Business Schools Collaborate to Grow Network of DEI Resources

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Ken Bouyer, Ernst & Young Americas DEI recruiting leader, and Bernard J. Milano,  retired former president of the KPMG Foundation and The PhD Project, were honored during the Business School DEI Collaborative’s inaugural conference. The event was held at the University of Georgia’s Terry College of Business in March. Photo courtesy of the Business School DEI Collaborative

In June, a group of Southeastern Conference (SEC) business schools launched the Business School Diversity, Equity, and Inclusion Collaborative, a national network of diversity-focused resources and people within the business education community. Member schools will share best practices, offer support, and help advance important diversity, equity, and inclusion (DEI) conversations within their institutions.

The collaborative has already expanded beyond its original 14 schools, and the hope is that it will grow to at least 40 members by mid-2023, says Danielle Beu Ammeter, PhD, Business School DEI Collaborative chair and assistant dean for undergraduate programs at the University of Mississippi School of Business Administration.

“The primary goal is to create this network of people from business schools and the business community to come together and discuss DEI issues and what we’re experiencing, various solutions and best practices, and how we can enhance and improve DEI,” she says.

The precursor to the collaborative, the SEC Business School Diversity Conference, was launched in 2015 and held its inaugural conference in 2016 at the University of Missouri (MU). During that event, representatives from participating schools spoke with a group of students protesting a then-recent series of racist and homophobic incidents on MU’s campus. Through those conversations, conference attendees recognized the importance of building support networks for DEI officers working in higher education, says Angela Guidry, vice chair of the collaborative and director of diversity, equity, and inclusion at Louisiana State University’s (LSU) E.J. Ourso College of Business.

“Meeting with those students ignited something in all of us, really driving home the importance of what we were doing and what we could do on our own campuses,” she says. “We knew right then that we needed to start meeting every year so that we could grow our network and our reach.”

Now Guidry and others involved in planning the conference have determined the ideals of the initiative are too important and deserve a wider reach. 

“A major benefit of the collaborative is that it allows business school DEI offices with fewer people and resources to connect with schools and programs that have robust diversity initiatives in place,” says Guidry. 

Using examples from more established programs in the collaborative, members can learn how to advocate for more funding, both internally and externally, and design comprehensive plans to advance DEI goals at their institutions. 

“It makes you more confident when you come back to your school and have those conversations with your dean,” she says. “This way, they are able to see what is happening within our peer groups and they can understand their level of commitment to DEI and what changes need to be made. [The connections] also give a blueprint of how to track your progress, and more importantly, how to sustain progress.”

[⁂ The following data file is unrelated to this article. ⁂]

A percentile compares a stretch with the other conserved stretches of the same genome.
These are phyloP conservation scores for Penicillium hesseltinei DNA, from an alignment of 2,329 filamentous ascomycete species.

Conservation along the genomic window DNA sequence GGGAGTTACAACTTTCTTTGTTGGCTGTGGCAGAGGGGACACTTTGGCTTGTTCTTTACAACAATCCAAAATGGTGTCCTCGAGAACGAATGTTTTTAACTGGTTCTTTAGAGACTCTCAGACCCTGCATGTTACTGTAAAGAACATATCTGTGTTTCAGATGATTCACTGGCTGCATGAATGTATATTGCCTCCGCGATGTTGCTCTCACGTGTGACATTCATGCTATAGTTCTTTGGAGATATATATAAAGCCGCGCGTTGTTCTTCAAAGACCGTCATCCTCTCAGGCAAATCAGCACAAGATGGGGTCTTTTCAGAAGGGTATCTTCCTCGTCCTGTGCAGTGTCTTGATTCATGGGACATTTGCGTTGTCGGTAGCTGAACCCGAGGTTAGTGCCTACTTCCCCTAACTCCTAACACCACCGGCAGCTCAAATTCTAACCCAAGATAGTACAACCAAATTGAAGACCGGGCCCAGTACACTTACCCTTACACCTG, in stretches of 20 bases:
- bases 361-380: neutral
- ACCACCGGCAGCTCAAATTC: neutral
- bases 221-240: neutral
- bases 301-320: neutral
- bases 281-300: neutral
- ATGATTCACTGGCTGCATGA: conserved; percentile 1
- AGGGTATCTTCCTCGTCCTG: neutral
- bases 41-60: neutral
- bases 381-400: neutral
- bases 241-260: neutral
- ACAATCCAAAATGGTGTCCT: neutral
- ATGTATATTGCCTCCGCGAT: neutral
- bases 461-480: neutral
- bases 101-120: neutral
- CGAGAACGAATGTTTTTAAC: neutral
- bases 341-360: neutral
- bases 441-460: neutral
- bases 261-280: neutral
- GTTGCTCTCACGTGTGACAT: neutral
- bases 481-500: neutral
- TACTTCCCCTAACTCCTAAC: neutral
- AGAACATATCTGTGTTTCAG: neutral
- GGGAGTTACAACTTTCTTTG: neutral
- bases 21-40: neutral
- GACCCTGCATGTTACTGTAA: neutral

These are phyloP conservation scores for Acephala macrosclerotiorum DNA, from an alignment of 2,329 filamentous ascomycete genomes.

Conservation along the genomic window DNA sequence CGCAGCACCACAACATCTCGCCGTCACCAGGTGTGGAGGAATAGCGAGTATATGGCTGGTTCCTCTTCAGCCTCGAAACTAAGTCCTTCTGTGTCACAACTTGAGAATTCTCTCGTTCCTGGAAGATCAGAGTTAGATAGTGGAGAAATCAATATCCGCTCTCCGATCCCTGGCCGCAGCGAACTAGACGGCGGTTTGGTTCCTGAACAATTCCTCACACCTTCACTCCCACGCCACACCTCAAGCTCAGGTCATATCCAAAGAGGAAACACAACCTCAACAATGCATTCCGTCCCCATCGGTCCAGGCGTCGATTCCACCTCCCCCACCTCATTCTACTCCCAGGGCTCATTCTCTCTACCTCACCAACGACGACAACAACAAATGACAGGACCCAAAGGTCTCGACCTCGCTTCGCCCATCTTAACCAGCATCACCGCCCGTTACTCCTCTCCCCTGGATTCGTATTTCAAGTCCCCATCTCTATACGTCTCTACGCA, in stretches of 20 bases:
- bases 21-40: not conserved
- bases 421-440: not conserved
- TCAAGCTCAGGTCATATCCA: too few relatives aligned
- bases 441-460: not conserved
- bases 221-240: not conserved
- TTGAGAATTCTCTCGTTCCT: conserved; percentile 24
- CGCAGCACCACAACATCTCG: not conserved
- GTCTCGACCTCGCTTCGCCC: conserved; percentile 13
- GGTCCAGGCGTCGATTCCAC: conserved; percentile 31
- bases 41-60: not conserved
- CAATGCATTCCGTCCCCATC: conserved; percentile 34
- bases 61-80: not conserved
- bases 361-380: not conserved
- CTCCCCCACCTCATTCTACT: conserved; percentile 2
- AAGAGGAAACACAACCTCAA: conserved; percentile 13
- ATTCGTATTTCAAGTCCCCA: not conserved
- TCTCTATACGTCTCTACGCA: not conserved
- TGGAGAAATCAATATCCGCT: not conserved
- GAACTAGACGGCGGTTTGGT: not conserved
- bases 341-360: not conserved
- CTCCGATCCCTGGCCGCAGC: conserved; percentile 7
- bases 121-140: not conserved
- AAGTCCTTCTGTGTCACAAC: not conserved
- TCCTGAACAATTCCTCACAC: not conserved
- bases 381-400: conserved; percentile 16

One example Guidry cited was the implementation of summer readiness programs for traditionally underrepresented students at several member schools. Through the programs, high school and incoming college students can stay on campus and take introductory business courses to acclimate them to the college experience. After seeing the success of such programs at the University of Arkansas, the University of Georgia, and the University of Tennessee, Guidry advocated for a similar initiative at LSU’s business school. The program launched this summer. 

Among other efforts, members of the collaborative have developed strategies to help recruit and retain more historically underrepresented students. In working with the Association to Advance Collegiate Schools of Business (AACSB) and various leaders in the business industry, Ammeter says corporations and business schools have become increasingly aware of the ethical and economic benefits of a diverse student population and workforce. 

“These are issues shared with the corporate world,” she says. “It’s not just AACSB pushing it — there is a pull from corporations that want to see more diversity in the graduates they’re hiring.”

Ammeter says the collaborative will also work to build its relationship with the AACSB to improve DEI standards within business education, such as including DEI requirements in the accreditation process. The collaborative is currently in the process of organizing its 2023 annual conference, which will be hosted by Haslam College of Business at the University of Tennessee, Knoxville.

“Eventually, we would like to build a network that includes every business school in the United States. We want to help effect meaningful change,” Guidry says. “It’s important that everyone understands the value that diversity brings to any organization, and that means diversity of all kinds — not just race, ethnicity, and gender, but also diversity of culture, thought, and experience.”

Erik Cliburn is a senior staff writer for INSIGHT Into Diversity.

This article was published in our October 2022 issue.